Rhus copallinum L.

Winged Sumac

Rhus copallinum plant

Family - Anacardiaceae

Stems - Woody, single or multiple from base, branching, to 3m tall, reddish, glabrate, with lenticels. New seasons growth puberulent to tomentose.

Rhus copallinum stem

Leaves - Alternate, odd-pinnate, petiolate. Petiole reddish above(adaxially), green below(abaxially), puberulent to tomentose, to 6cm long. Rachis between leaflets winged. Wings to 4mm broad, shiny green. Leaflets 5-11, sessile, elliptic-lanceolate, entire, acute to acuminate, often slightly oblique at base, puberulent on midrib and veins above, pubescent below, deep green above, dull green below, to +7cm long, +3.5cm broad. Terminal leaflet sometimes divided, abruptly contracted at base and appearing to have a petiolule.

Rhus copallinum leafAdaxial surface of leaf.

Rhus copallinum leafAbaxial surface of leaf.

Inflorescence - Terminal thryse to +15cm long. Axis and branches of thryse tomentose. Plants polygamodioecious.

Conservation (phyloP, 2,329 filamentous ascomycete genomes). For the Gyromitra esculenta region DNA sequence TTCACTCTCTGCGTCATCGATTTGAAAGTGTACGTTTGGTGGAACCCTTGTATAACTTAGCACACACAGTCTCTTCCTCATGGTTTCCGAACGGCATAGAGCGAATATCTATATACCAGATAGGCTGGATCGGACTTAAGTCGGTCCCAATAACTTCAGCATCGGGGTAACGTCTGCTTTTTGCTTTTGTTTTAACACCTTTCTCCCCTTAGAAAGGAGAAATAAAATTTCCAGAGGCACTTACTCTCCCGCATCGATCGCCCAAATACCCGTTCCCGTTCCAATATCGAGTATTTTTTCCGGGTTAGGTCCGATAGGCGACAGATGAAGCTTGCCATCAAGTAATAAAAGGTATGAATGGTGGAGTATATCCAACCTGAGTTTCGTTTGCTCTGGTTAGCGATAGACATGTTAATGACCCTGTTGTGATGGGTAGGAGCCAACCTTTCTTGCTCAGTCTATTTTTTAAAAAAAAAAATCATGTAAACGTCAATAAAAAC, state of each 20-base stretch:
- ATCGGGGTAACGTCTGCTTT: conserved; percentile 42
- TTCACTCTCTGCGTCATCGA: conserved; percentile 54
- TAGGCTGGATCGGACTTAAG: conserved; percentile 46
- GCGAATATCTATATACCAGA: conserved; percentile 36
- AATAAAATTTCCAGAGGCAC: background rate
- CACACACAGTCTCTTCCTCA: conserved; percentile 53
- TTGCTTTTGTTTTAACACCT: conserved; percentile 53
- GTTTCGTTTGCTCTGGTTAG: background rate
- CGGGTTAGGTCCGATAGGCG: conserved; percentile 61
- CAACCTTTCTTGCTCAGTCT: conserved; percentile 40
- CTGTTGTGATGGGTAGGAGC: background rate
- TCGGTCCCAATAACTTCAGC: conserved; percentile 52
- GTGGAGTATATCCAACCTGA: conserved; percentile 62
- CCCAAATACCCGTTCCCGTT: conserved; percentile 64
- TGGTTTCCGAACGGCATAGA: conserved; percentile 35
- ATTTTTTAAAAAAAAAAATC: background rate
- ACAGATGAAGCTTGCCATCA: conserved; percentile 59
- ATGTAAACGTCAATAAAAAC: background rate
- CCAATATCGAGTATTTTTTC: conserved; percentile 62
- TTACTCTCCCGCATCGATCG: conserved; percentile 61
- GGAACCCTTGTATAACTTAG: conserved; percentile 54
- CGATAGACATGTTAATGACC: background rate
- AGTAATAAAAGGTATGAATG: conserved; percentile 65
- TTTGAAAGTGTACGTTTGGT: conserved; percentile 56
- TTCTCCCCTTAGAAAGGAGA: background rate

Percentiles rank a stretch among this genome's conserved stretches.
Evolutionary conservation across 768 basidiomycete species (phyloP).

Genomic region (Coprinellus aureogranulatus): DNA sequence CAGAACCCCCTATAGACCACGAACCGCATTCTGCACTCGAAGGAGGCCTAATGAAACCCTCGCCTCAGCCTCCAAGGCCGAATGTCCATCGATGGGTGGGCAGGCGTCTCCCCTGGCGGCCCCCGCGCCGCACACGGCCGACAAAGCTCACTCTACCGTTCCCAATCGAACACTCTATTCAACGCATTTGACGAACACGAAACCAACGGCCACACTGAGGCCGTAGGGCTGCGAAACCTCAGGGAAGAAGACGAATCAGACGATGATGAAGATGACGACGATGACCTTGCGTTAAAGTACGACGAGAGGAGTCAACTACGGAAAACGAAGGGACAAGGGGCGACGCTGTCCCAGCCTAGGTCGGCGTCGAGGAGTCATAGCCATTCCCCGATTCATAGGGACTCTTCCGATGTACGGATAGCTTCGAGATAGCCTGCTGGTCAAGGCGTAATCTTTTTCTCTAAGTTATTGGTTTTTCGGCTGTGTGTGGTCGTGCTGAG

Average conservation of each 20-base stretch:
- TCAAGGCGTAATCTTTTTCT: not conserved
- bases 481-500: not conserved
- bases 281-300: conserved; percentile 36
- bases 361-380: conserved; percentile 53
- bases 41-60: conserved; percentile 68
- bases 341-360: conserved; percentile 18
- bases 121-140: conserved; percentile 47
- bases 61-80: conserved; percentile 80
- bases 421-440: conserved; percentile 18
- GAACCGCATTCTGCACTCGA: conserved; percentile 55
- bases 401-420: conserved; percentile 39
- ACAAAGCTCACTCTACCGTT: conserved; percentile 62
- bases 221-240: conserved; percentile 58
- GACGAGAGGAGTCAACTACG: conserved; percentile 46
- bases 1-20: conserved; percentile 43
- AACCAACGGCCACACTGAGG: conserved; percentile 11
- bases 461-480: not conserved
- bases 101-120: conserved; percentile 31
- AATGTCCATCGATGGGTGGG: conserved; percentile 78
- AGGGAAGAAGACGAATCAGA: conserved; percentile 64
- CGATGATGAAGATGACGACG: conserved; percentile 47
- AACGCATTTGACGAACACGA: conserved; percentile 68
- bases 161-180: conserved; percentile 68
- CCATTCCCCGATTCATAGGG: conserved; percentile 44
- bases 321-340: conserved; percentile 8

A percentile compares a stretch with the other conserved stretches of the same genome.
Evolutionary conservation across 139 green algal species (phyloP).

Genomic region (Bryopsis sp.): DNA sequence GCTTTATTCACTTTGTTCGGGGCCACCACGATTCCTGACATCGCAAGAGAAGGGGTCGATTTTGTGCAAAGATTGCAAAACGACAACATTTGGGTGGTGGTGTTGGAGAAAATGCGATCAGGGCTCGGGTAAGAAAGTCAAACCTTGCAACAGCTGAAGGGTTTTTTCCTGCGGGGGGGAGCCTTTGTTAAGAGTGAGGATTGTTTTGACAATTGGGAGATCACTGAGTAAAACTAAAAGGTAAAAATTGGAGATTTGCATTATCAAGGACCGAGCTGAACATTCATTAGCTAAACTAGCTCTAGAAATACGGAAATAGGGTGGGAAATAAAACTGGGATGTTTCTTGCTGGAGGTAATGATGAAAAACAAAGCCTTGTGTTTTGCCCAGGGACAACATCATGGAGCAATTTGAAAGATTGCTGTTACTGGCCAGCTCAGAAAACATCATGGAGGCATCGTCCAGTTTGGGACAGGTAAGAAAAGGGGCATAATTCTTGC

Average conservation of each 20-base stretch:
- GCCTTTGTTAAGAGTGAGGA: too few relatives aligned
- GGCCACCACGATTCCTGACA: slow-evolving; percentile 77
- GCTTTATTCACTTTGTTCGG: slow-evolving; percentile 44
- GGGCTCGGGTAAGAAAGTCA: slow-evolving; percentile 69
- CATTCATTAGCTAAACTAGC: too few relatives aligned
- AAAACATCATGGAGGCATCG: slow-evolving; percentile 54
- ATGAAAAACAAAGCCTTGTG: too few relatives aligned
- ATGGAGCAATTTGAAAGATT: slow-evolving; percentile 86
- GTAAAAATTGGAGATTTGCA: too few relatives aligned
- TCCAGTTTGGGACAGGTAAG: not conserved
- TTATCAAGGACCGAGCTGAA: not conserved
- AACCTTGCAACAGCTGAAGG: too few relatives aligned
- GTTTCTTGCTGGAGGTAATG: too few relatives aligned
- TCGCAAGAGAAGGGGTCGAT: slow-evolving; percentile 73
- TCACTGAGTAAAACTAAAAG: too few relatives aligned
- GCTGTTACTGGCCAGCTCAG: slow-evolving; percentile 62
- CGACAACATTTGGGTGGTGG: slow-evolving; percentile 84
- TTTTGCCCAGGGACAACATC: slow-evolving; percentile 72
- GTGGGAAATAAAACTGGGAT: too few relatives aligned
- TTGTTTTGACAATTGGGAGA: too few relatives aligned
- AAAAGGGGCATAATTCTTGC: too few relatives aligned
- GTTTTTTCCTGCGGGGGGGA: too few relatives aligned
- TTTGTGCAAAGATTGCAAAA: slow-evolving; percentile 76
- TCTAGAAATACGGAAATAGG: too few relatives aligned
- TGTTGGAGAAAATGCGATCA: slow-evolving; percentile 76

Flowers - Petals 5, greenish-yellow, 2.1m long, 1.2mm broad, with minutely ciliolate margins, spreading to reflexed. Sepals 5, pubescent, broadly ovate, green, 1mm long, 1mm broad. Pistillate flowers - Style 3-parted, .5mm long, yellow, thick, sparse pubescent. Stigmas capitate, yellow-orange. Ovary globose, tomentose to puberulent, .9mm in diameter. Staminal vestiges often present in pistillate flowers. Staminate flowers - Stamens 5, erect, exserted, alternating with petals. Filaments white, to 1.5mm long. Anthers yellow-orange, 1mm long. Drupes to 4mm in diameter, reddish, with simple and glandular pubescence.

Rhus copallinum flowersPistillate flowers.

Rhus copallinum flowersStaminate flowers close-up.

Flowering - May - November.

Habitat - Prairies, thickets, open woods, glades, roadsides, railroads.

Origin - Native to U.S.

Other info. - This species is most common in the southern part of Missouri. The plant is easy to ID in the field because of its winged leaves and the fact that it is a more compact species than any other Rhus in this state. The leaves turn a brilliant crimson red in the fall. Like many of the genus, this plant was used by indians to treat ailments such as dysentery and mouth sores.

Photographs taken at Dave Rock Conservation Area, St. Clair County, MO., 7-27-00, at Logan Creek, Reynolds County, MO, 7-3-04 (DETenaglia); also at Shaw Nature Reserve 7-2-07 (SRTurner).